By Michelle Beaver
If only the process of scope cleaning were as easy as house cleaning: finding gumption and spare time on a Saturday. Sure, some house cleaning methods are easier than others (dusting vs. polishing, for instance) but the consequences of one choice over another are tiny. Say you forego sweeping and instead pick up clumps of dog hair and call it a day—the worst thing that will happen is a cross glance from your mother in law. Not so with scope cleaning, where the wrong methods, inattention to detail and incorrect information can lead to severe patient illness.
As most endoscopy technicians and technician managers know all too well, the consequences can be huge if scopes are not properly treated during the cleaning and/or decontamination and/or sterilization process. Multi-society guidelines on this topic are available for help, and they are indeed valuable resources. Conversational information from experts is too. For this reason, we've asked important questions of two leading endoscopy associations, the American Society for Gastrointestinal Endoscopy (ASGE), and the Society of Gastroenterology Nurses and Associates, Inc. (SGNA).
From ASGE we spoke with Bret T. Petersen, MD, FASGE, chairman of ASGE's Quality Assurance in Endoscopy Committee, and from SGNA we spoke with LeaRae Herron-Rice, MSM, BSN, RN, CGRN, SGNA board director, and administrative director at Indiana University Health-University Hospital. Their insightful responses are below.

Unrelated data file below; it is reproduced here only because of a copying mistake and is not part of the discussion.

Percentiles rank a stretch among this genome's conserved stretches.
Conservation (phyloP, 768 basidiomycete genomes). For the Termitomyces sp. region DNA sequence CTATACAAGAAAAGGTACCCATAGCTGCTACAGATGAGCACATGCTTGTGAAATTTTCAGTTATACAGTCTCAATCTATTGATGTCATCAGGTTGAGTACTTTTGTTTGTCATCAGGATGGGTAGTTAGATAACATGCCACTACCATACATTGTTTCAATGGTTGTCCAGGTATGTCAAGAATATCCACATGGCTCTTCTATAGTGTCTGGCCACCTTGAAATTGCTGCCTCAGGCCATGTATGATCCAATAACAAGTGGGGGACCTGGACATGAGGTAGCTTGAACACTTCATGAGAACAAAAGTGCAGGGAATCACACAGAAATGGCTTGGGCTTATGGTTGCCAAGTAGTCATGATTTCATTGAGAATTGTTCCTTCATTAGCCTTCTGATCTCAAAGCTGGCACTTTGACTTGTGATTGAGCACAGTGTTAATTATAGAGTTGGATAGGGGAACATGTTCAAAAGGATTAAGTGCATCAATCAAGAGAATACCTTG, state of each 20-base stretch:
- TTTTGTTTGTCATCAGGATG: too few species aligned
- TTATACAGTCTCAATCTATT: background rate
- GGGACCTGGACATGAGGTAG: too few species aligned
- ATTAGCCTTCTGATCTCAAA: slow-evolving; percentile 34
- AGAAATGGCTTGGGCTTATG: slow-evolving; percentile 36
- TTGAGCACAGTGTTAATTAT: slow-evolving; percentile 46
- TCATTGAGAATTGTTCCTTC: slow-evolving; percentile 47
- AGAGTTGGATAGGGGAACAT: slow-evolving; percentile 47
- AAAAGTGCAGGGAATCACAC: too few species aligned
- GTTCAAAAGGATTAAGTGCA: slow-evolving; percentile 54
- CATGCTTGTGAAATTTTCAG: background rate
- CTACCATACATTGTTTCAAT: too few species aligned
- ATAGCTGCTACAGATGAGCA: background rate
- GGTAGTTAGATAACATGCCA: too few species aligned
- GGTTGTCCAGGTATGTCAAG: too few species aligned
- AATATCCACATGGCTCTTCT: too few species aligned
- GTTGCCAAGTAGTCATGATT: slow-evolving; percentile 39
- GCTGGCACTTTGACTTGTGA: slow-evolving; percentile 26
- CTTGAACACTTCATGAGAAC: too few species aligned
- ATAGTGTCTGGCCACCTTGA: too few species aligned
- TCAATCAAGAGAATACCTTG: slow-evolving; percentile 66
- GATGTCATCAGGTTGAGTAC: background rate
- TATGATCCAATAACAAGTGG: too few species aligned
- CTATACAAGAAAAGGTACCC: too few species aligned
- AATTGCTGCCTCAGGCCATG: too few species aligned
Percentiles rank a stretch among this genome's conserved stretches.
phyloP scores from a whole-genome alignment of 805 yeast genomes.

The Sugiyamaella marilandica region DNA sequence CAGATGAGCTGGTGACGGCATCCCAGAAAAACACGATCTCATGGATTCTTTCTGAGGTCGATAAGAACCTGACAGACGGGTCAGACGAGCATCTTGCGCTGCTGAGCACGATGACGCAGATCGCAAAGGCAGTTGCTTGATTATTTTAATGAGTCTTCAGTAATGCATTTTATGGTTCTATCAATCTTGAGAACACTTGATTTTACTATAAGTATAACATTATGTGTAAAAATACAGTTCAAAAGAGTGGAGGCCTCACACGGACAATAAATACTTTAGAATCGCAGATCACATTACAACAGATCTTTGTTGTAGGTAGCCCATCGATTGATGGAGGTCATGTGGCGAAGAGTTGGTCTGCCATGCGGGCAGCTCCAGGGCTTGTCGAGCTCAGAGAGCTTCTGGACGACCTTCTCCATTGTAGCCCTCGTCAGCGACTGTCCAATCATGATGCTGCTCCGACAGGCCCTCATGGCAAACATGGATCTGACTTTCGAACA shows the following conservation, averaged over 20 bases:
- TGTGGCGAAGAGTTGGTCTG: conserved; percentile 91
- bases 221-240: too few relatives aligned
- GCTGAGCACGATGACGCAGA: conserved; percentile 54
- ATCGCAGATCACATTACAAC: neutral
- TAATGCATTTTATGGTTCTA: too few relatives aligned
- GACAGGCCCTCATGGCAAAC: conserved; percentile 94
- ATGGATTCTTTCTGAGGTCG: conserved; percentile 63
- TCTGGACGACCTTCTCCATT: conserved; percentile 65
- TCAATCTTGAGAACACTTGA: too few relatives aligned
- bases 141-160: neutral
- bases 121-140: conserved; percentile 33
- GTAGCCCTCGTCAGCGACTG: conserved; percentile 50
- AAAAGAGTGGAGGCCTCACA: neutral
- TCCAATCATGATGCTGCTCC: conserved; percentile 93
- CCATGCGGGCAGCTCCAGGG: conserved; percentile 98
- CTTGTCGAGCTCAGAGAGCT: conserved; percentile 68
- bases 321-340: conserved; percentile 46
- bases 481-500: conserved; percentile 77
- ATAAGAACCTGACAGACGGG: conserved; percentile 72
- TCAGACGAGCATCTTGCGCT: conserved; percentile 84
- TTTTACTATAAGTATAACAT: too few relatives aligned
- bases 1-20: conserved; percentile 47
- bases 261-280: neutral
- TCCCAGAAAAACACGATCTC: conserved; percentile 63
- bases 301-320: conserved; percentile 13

ASGE's Bret T. Petersen
What are the biggest challenges to the scope cleaning/decontamination/sterilization process in the outpatient and inpatient settings?
In gastrointestinal endoscopy the standard for endoscope reprocessing is high-level disinfection (HLD). This standard is reliably met with conscientious performance of well-established reprocessing steps involving pre-cleaning at the bedside, cleaning, HLD employing appropriate contact times of well-established agents, rinsing, and drying. The HLD step is usually accomplished in automated endoscope reprocessing machines. The biggest challenge in this process is consistency in the repetition of all steps in a thorough sequential fashion. When this is done, experience suggests that the outcome is highly reliable and infection transmission does not occur.
Reprocessing is essentially the same in the inpatient setting. The major difference is performance of endoscopy in a variety of environments at widely varied hours of the day. Hence, the challenge of consistency of performance of all reprocessing steps is greater when procedures are performed after-hours in settings distant from the endoscopy suite, perhaps by personnel with varied concurrent demands and expectations.